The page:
The innovation that Integra House champions has to do with its structure. “Standard normal timber frame become so expensive due to energy efficiency and airtightness requirements,” says Deveci, adding, “I could afford much more roof truss.” The architect says he “interrogated himself” on why a robust, laser-cut product using good quality structural timber like a roof truss couldn’t be used for the walls, floors and the roof. So, by using off-the-shelf roof trusses and having them extend to these areas to construct the building’s superstructure the design produced significant cost savings of around £20,000-30,000, and reduced construction time considerably. Integra House took nine months in total to build; three months longer than anticipated because there was no main contractor. Instead, a separate contractor was used for the groundworks, another for the joinery, and Deveci got hands-on, doing the plumbing and electricity himself. “Workmanship was difficult, and a bit more time-intensive,” Deveci admits. In addition to specifying budgetary constraints, the client was, says Deveci, “very involved.” Weekly meetings were arranged over coffee to which “she would always bring a magazine and try to hint that there were certain aspects that she liked and didn’t like.” The architect compiled a wish-list of features which included a wood-burning stove and far-reaching views from the kitchen and living area over the Aberdeenshire countryside. In order to retain the monolithic aesthetic of the building provided by the timber cladding, Deveci also specified a drainage system whereby rainwater flows through the timber cladding on the roof via thin slits, down a corrugated iron roof beneath and into a hidden gutter. “I didn’t want a plastic or metal gutter; it would have been a much less elegant solution.” There were already agricultural sheds and stables around the site, and the ageing of the materials plus the shape of the plan make the house look “almost agricultural in nature,” says Deveci, “particularly to the north of the scheme, where there are very few openings in the house’s external envelope.” In terms of acoustics, Integra House is well-suited to the building’s intended function. “My client is single – if there were others in the house then there may have been some challenges.” According to the architect, the double height spaces tend to create some constraints when it comes to acoustic performance: “It’s best to have some kind of mass in an all timber-framed house.” The internal organisation of the building was impacted by the gable ends in that first floor space was particularly tight due to truss wind load calculations, and there was also a need to be conscious of the direction of the stairs leading up to the attic space, which had to run parallel to the trusses.
Green on green
The truss is made from standard structural grade soft wood, the external cladding is 45 mm thick Siberian larch “which does not require external treatment,” and the insulation is partly wood fibre. which is, according to Deveci, recycled and more breathable compared to other alternatives. “It’s a good example of how architects can build using sustainable and future recyclable materials as well as addressing circularity.” The architect says: “The project is ageing nicely, taking a greyish colour which fits with the existing roofs and structures in that part of the world.” Deveci continues, discussing how the material benefits the environmental and wellbeing qualities of the spaces within: “considering health, using healthy materials is important since our buildings are becoming more and more air-tight.” He also notes that “low energy housing solutions, in particular the affordable housing sector, often have their ventilation switched off, which can lead to long term health problems.” Given all these features, the house almost reaches Passivhaus standards – “in terms of insulation, it’s better than Passivhaus,” says Deveci. The only aspect that didn’t meet Passivhaus was airtightness, which was partly deliberate for the research aspect; it is rare for affordable housing to incorporate the mechanical ventilation systems that would be required to offset extreme airtightness, due to their cost (minimum £4K, according to Deveci). Instead, the architect designed a bespoke ventilation system which extracts the air from the living room – heated by the woodburning stove – and redistributes it through diffusion into the bedrooms in the north of the plan, or vice-versa. When quizzed on what could’ve been added to further improve the thermal performance of the house, Deveci notes that he would’ve liked to use a concrete foundation to make use of ground-stored heat, however, the environmental and budgetary constraints meant that this wasn’t feasible. Aside from the ecological sustainability benefits that Integra House provides to the client, for Deveci, the real sustainability is economic: “Affordability is so often only seen in terms of capital costs, and not running costs,” explains Deveci. Integra House incorporates both of these, achieved by using a simple, yet elegant solution. “I think what I demonstrated is that custom and self-build doesn’t need to be one-off or expensive. They can be very cost effective and meet the construction standards. There’s no need to make sacrifices. If it’s not affordable it’s not repeatable!” In the midst of a housing crisis, a strong case can be made for Integra House as more than a singular example of a passing fad for affordable eco-housing in rural areas. The truss-based system makes it a cool contender among the many solutions being proposed in efforts to ramp up housing production and meet both customer demand and Government targets. While Deveci insists “it’s not just a numbers game,” the house’s simplicity makes it easy to build, easy to maintain – maintenance need not be carried out by specialist contractors, making it especially apt for rural and remote areas and the self build market – and easily customisable, since a wide array of materials can be applied to it to the preference of the client or user. Also, often overlooked in debates over housing in the United Kingdom is the cultural component – with architectural language being a reflection of cultures, morphing over time and space, and over and within borders. “Should the houses in the north of Scotland be the same as those in the south of England?” asks Deveci rhetorically, before answering: “I don’t think they should.” It makes sense, then, to seriously consider solutions that can be easily tailored to local character and identity. When the solution can be constructed with such ease, giving access to self-builders and smaller housebuilders, an even more enticing answer to the challenges materialises.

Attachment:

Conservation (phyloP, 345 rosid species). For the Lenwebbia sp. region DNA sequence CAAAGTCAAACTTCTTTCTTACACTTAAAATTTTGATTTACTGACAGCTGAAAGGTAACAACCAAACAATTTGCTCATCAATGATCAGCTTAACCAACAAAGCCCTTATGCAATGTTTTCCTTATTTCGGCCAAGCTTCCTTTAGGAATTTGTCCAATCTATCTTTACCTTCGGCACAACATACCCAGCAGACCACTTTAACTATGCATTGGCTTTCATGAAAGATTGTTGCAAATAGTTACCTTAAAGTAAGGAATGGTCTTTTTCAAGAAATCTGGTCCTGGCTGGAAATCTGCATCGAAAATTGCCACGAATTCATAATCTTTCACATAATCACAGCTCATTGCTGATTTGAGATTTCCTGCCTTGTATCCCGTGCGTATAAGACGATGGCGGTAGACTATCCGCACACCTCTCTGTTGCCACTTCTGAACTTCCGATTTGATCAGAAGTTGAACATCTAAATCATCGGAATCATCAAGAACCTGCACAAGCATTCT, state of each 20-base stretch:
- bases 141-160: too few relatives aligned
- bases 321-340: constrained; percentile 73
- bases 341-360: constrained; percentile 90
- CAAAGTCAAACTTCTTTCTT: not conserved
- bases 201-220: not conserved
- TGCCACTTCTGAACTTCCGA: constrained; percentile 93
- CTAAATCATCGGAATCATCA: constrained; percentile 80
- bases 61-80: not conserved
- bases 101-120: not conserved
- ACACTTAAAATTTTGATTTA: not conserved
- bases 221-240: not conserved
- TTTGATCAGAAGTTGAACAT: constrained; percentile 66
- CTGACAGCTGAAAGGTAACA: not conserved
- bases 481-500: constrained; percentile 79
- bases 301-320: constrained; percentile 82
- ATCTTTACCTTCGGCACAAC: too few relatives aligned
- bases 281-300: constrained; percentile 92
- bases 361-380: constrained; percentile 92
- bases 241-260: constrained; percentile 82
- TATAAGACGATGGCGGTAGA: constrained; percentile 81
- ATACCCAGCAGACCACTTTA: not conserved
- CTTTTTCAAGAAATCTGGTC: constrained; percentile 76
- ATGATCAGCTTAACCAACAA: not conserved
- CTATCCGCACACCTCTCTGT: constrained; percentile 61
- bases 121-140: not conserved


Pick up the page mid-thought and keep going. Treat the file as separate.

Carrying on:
- Integra House was a research project funded by the Construction Scotland Innovation Centre (CSIC)
- Truss developed and supplied by Pasquill
- Structure erected by Sylvan Stuart